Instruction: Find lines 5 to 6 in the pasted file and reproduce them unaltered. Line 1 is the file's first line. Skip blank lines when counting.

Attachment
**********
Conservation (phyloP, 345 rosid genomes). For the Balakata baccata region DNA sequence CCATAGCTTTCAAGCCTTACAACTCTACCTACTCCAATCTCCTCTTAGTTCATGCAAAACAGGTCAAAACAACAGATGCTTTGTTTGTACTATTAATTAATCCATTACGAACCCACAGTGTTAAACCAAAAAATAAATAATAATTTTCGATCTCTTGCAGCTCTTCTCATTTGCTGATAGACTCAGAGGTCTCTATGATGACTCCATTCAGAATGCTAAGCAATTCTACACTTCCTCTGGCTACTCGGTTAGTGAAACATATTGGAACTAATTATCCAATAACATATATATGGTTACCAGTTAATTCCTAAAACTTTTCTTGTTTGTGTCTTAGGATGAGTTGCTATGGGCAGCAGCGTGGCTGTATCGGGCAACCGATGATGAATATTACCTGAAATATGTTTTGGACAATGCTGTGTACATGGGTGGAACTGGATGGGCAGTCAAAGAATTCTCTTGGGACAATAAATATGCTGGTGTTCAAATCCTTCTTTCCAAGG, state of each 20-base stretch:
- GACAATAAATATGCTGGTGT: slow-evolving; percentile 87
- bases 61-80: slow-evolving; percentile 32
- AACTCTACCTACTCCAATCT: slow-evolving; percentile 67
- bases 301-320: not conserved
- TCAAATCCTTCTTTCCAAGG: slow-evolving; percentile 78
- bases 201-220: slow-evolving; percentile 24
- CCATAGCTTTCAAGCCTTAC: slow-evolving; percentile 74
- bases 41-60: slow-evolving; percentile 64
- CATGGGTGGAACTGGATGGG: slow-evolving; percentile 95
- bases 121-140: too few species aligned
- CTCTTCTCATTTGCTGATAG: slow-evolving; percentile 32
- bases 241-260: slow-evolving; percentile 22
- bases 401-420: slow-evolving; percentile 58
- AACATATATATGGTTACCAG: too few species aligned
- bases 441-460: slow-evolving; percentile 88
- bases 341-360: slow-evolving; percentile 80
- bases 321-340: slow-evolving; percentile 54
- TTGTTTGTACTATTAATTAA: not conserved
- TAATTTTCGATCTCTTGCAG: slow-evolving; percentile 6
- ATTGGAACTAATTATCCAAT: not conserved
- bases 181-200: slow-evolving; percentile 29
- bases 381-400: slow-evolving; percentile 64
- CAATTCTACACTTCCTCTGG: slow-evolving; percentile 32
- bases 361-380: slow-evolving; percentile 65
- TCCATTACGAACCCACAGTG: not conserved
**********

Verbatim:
- bases 301-320: not conserved
- TCAAATCCTTCTTTCCAAGG: slow-evolving; percentile 78